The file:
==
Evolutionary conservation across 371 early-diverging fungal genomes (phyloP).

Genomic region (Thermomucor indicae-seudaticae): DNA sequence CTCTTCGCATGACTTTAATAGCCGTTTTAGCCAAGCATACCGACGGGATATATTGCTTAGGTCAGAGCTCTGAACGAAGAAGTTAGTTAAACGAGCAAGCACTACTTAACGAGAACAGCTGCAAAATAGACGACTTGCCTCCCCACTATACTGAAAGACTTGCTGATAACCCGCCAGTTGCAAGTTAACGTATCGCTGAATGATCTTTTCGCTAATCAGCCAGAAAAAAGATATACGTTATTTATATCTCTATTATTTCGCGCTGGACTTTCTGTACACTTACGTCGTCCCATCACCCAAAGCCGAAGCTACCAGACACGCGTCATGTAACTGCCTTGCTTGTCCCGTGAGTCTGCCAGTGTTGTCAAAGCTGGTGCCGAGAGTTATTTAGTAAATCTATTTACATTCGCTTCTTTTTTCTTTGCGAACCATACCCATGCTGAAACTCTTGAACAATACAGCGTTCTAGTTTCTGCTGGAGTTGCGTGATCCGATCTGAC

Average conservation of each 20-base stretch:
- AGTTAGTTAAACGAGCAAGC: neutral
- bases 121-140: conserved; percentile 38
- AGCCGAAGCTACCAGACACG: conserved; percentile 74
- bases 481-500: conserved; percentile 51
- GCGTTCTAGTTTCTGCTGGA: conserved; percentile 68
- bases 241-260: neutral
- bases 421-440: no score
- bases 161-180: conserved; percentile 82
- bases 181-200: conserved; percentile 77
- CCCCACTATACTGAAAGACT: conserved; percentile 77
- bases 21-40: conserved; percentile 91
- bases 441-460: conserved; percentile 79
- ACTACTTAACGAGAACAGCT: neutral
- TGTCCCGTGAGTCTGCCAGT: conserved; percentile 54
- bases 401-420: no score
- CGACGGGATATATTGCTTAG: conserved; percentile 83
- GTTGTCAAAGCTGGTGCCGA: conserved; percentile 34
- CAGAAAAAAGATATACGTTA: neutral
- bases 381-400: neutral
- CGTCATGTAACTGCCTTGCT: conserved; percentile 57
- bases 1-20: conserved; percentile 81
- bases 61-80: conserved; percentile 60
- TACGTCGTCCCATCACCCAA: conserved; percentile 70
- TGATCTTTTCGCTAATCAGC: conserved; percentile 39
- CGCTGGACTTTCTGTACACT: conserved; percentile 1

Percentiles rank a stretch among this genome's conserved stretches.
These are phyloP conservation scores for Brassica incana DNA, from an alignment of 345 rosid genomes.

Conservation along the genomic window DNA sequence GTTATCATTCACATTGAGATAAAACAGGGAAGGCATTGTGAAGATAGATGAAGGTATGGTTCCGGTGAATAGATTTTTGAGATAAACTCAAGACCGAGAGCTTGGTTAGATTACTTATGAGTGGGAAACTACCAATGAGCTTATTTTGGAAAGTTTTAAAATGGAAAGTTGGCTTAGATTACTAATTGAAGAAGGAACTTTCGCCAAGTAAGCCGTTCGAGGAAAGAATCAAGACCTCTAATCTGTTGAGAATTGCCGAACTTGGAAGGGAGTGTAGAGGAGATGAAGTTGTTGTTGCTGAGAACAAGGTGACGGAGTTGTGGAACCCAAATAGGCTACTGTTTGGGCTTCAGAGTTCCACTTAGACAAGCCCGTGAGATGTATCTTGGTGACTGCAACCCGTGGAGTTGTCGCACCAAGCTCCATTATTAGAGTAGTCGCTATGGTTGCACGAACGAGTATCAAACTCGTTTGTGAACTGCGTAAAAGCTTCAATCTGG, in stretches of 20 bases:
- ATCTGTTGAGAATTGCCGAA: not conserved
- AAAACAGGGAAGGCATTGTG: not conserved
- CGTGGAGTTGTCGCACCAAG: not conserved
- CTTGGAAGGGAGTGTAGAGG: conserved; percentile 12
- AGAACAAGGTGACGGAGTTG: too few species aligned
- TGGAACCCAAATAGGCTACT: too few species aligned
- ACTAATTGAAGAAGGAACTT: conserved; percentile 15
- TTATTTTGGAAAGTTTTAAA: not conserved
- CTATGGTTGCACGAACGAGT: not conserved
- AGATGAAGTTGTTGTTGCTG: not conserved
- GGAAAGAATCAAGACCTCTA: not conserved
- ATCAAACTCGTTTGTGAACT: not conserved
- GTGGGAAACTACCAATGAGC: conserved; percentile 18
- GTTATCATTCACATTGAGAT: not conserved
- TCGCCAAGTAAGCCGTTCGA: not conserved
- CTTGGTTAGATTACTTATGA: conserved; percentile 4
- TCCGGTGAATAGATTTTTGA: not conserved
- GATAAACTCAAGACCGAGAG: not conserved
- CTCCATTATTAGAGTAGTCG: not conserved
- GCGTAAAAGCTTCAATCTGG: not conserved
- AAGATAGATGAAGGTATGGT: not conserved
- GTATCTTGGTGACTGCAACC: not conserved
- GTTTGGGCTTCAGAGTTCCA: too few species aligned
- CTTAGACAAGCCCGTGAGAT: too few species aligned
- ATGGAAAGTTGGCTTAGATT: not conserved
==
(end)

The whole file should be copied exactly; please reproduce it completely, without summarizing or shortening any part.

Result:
Evolutionary conservation across 371 early-diverging fungal genomes (phyloP).

Genomic region (Thermomucor indicae-seudaticae): DNA sequence CTCTTCGCATGACTTTAATAGCCGTTTTAGCCAAGCATACCGACGGGATATATTGCTTAGGTCAGAGCTCTGAACGAAGAAGTTAGTTAAACGAGCAAGCACTACTTAACGAGAACAGCTGCAAAATAGACGACTTGCCTCCCCACTATACTGAAAGACTTGCTGATAACCCGCCAGTTGCAAGTTAACGTATCGCTGAATGATCTTTTCGCTAATCAGCCAGAAAAAAGATATACGTTATTTATATCTCTATTATTTCGCGCTGGACTTTCTGTACACTTACGTCGTCCCATCACCCAAAGCCGAAGCTACCAGACACGCGTCATGTAACTGCCTTGCTTGTCCCGTGAGTCTGCCAGTGTTGTCAAAGCTGGTGCCGAGAGTTATTTAGTAAATCTATTTACATTCGCTTCTTTTTTCTTTGCGAACCATACCCATGCTGAAACTCTTGAACAATACAGCGTTCTAGTTTCTGCTGGAGTTGCGTGATCCGATCTGAC

Average conservation of each 20-base stretch:
- AGTTAGTTAAACGAGCAAGC: neutral
- bases 121-140: conserved; percentile 38
- AGCCGAAGCTACCAGACACG: conserved; percentile 74
- bases 481-500: conserved; percentile 51
- GCGTTCTAGTTTCTGCTGGA: conserved; percentile 68
- bases 241-260: neutral
- bases 421-440: no score
- bases 161-180: conserved; percentile 82
- bases 181-200: conserved; percentile 77
- CCCCACTATACTGAAAGACT: conserved; percentile 77
- bases 21-40: conserved; percentile 91
- bases 441-460: conserved; percentile 79
- ACTACTTAACGAGAACAGCT: neutral
- TGTCCCGTGAGTCTGCCAGT: conserved; percentile 54
- bases 401-420: no score
- CGACGGGATATATTGCTTAG: conserved; percentile 83
- GTTGTCAAAGCTGGTGCCGA: conserved; percentile 34
- CAGAAAAAAGATATACGTTA: neutral
- bases 381-400: neutral
- CGTCATGTAACTGCCTTGCT: conserved; percentile 57
- bases 1-20: conserved; percentile 81
- bases 61-80: conserved; percentile 60
- TACGTCGTCCCATCACCCAA: conserved; percentile 70
- TGATCTTTTCGCTAATCAGC: conserved; percentile 39
- CGCTGGACTTTCTGTACACT: conserved; percentile 1

Percentiles rank a stretch among this genome's conserved stretches.
These are phyloP conservation scores for Brassica incana DNA, from an alignment of 345 rosid genomes.

Conservation along the genomic window DNA sequence GTTATCATTCACATTGAGATAAAACAGGGAAGGCATTGTGAAGATAGATGAAGGTATGGTTCCGGTGAATAGATTTTTGAGATAAACTCAAGACCGAGAGCTTGGTTAGATTACTTATGAGTGGGAAACTACCAATGAGCTTATTTTGGAAAGTTTTAAAATGGAAAGTTGGCTTAGATTACTAATTGAAGAAGGAACTTTCGCCAAGTAAGCCGTTCGAGGAAAGAATCAAGACCTCTAATCTGTTGAGAATTGCCGAACTTGGAAGGGAGTGTAGAGGAGATGAAGTTGTTGTTGCTGAGAACAAGGTGACGGAGTTGTGGAACCCAAATAGGCTACTGTTTGGGCTTCAGAGTTCCACTTAGACAAGCCCGTGAGATGTATCTTGGTGACTGCAACCCGTGGAGTTGTCGCACCAAGCTCCATTATTAGAGTAGTCGCTATGGTTGCACGAACGAGTATCAAACTCGTTTGTGAACTGCGTAAAAGCTTCAATCTGG, in stretches of 20 bases:
- ATCTGTTGAGAATTGCCGAA: not conserved
- AAAACAGGGAAGGCATTGTG: not conserved
- CGTGGAGTTGTCGCACCAAG: not conserved
- CTTGGAAGGGAGTGTAGAGG: conserved; percentile 12
- AGAACAAGGTGACGGAGTTG: too few species aligned
- TGGAACCCAAATAGGCTACT: too few species aligned
- ACTAATTGAAGAAGGAACTT: conserved; percentile 15
- TTATTTTGGAAAGTTTTAAA: not conserved
- CTATGGTTGCACGAACGAGT: not conserved
- AGATGAAGTTGTTGTTGCTG: not conserved
- GGAAAGAATCAAGACCTCTA: not conserved
- ATCAAACTCGTTTGTGAACT: not conserved
- GTGGGAAACTACCAATGAGC: conserved; percentile 18
- GTTATCATTCACATTGAGAT: not conserved
- TCGCCAAGTAAGCCGTTCGA: not conserved
- CTTGGTTAGATTACTTATGA: conserved; percentile 4
- TCCGGTGAATAGATTTTTGA: not conserved
- GATAAACTCAAGACCGAGAG: not conserved
- CTCCATTATTAGAGTAGTCG: not conserved
- GCGTAAAAGCTTCAATCTGG: not conserved
- AAGATAGATGAAGGTATGGT: not conserved
- GTATCTTGGTGACTGCAACC: not conserved
- GTTTGGGCTTCAGAGTTCCA: too few species aligned
- CTTAGACAAGCCCGTGAGAT: too few species aligned
- ATGGAAAGTTGGCTTAGATT: not conserved